To make things a bit more complicated, there is also a hybrid path that you can take. Let’s imagine that there are parts of your organization’s IT infrastructure that are still running in your own data center and parts are being moved to Office 365. In this case, the answer is a bit harder. From a technology perspective, it is clear to take an Exchange or SharePoint exam, as these focus on the core components of the technology. But because Office 365 is a collection of multiple technologies, it might be a more difficult one to take, even where it is only an MCSA-level exam. Alternatively, let’s think of this as if you are an Exchange admin. Taking the Exchange 2013 exams might be easier for you then taking the Office 365 exams. In this case, you are 100 percent focused and within your comfort zone with Exchange Server. In the other case, only 30 percent of the questions will be around your specific technology.
Another challenge you might face is the MCSA/MCSE classification. Again, let’s start with an example, this time imagining that you are the SharePoint infrastructure administrator for your company. Ninety percent of your job is working inside SharePoint. Why should you care about the pure server OS infrastructure layer since it’s managed by another department? If you decide to take the SharePoint MCSE exams, then it might be a huge challenge to first take and pass the three MCSA prerequisite exams on Windows Server 2012 R2.
During the discussion, this was countered by someone in the audience that said although Office 365 is based on Exchange, Lync and SharePoint, it is not 100 percent identical, where the specific technical parts might be pretty easy to understand, a challenge lies in the interaction between all components, as well as towards Active Directory, ADFS, DirSync and more.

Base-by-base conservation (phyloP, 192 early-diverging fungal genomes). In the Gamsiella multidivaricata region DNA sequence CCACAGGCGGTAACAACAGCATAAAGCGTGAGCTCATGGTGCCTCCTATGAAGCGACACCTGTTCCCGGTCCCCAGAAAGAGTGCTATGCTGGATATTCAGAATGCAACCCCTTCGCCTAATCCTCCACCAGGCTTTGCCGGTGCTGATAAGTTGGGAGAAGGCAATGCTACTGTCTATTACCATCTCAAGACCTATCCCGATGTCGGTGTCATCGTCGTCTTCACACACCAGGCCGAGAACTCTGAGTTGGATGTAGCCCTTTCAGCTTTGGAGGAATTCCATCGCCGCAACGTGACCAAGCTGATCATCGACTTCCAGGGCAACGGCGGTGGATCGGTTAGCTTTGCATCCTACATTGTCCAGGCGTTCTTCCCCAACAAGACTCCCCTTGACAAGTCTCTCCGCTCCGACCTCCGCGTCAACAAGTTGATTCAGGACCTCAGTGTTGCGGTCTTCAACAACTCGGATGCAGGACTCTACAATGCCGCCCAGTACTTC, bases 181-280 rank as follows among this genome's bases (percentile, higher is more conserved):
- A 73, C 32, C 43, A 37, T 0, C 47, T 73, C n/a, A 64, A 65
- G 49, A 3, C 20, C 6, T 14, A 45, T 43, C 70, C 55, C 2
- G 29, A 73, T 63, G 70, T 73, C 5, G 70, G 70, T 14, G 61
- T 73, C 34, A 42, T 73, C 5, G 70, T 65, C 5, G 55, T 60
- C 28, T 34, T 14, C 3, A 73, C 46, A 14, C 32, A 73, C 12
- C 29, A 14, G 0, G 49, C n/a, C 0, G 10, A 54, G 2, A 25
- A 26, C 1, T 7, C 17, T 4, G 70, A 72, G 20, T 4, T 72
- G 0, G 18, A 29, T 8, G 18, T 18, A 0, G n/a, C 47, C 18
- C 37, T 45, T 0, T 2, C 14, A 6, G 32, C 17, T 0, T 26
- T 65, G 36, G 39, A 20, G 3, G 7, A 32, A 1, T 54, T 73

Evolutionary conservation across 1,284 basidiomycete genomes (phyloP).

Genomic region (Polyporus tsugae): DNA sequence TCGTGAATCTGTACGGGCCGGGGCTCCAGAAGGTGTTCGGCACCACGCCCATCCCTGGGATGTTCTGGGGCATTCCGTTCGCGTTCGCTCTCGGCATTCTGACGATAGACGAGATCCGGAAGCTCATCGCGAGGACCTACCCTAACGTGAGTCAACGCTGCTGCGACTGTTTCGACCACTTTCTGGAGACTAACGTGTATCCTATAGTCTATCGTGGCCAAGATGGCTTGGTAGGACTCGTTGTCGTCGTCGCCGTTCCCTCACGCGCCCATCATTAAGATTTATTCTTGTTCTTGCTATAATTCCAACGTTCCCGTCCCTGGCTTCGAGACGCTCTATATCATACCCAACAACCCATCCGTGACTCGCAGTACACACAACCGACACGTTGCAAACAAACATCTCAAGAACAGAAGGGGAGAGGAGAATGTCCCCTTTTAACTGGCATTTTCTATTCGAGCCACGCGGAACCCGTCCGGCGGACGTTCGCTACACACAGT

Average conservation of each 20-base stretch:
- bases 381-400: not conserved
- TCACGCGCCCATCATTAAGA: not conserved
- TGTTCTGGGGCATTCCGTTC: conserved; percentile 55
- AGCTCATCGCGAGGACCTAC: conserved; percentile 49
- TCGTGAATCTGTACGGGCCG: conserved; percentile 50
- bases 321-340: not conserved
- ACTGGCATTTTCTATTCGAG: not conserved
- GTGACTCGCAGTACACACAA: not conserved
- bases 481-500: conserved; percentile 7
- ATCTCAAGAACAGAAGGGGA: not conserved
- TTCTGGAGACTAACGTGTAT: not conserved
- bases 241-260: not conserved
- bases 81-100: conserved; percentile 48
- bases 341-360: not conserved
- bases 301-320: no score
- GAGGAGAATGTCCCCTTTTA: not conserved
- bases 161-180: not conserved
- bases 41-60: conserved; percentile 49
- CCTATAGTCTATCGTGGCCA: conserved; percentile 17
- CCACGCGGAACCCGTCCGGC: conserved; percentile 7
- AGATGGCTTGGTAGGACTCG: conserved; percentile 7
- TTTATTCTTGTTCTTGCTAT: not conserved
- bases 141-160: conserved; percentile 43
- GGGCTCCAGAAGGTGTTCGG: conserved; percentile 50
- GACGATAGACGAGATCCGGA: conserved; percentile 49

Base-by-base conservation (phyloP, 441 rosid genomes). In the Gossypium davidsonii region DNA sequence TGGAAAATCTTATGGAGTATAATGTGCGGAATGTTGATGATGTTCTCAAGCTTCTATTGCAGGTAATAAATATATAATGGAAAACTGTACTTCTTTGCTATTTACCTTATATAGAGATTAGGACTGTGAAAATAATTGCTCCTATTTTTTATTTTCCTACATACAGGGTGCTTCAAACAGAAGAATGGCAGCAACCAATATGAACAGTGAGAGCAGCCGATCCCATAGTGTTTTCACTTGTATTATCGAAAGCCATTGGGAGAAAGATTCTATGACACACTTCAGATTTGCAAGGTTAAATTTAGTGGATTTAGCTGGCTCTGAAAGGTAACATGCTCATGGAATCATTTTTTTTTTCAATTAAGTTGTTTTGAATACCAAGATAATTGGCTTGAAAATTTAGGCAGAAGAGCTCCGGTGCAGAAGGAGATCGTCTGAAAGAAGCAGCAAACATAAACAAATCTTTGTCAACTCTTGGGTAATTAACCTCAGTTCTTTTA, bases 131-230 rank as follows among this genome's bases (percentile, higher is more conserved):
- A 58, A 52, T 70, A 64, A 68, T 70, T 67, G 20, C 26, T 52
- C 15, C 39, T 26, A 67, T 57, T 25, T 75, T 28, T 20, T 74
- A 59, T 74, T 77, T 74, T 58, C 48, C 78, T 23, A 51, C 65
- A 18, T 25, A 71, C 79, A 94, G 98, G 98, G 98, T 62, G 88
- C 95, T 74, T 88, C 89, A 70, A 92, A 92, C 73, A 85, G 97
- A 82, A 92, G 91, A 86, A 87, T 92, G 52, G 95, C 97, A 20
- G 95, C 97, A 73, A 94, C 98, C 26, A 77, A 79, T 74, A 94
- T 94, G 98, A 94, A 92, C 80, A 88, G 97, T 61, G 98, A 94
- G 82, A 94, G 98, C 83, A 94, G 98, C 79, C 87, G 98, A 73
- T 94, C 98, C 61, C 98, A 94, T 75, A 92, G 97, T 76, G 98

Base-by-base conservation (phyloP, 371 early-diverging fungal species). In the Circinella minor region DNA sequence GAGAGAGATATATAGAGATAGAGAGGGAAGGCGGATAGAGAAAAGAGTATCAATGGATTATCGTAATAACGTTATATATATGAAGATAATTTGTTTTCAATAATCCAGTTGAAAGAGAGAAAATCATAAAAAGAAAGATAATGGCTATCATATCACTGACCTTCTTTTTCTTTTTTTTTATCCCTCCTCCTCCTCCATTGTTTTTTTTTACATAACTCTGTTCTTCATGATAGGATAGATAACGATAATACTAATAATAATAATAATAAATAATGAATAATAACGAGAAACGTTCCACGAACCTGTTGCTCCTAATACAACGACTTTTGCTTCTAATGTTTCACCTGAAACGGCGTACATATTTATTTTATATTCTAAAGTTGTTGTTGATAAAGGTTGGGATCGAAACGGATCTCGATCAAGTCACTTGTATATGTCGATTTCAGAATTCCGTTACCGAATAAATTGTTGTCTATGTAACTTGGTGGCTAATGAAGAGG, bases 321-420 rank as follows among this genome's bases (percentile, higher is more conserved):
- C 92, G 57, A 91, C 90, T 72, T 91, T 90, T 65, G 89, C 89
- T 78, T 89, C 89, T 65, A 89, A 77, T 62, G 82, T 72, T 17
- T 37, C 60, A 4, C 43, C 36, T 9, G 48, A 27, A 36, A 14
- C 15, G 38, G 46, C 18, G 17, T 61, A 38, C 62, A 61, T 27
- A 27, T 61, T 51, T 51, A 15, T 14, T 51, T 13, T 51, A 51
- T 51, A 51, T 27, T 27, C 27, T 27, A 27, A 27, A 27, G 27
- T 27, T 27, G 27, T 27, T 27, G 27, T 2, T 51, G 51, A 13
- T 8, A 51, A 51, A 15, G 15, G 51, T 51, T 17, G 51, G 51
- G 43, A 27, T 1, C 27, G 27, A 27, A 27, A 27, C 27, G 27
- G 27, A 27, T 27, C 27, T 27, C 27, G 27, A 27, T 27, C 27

The last topic we discussed during this session was why there is a difference between MCSA and MCSE. Feedback from the audience indicated that Office 365 should have been classified as an MCSE exam and not as a lower or easier MCSA exam. So far, I couldn’t get any feedback from Microsoft Learning on this question. With that said, I’ll make sure I get this question answered.
My personal opinion that I shared with attendees is that it is currently very hard to keep up with the technologies and related exams, especially cloud-related ones. In about every Microsoft product, there is interaction and deep-integration that’s possible with a cloud solution. But, as the cloud-component is changing and updating rapidly, it is not easy to keep up with all these changes in the exam-development cycle. Considering that there finally is an Office 365 track available, I’m pretty sure new more cloud-specific exams will be published soon.
For all additional information about currently available exams and how to prepare for them, you can visit the Microsoft Learning landing page. Please do not hesitate to shoot me a question or share your own experiences in the article comments below.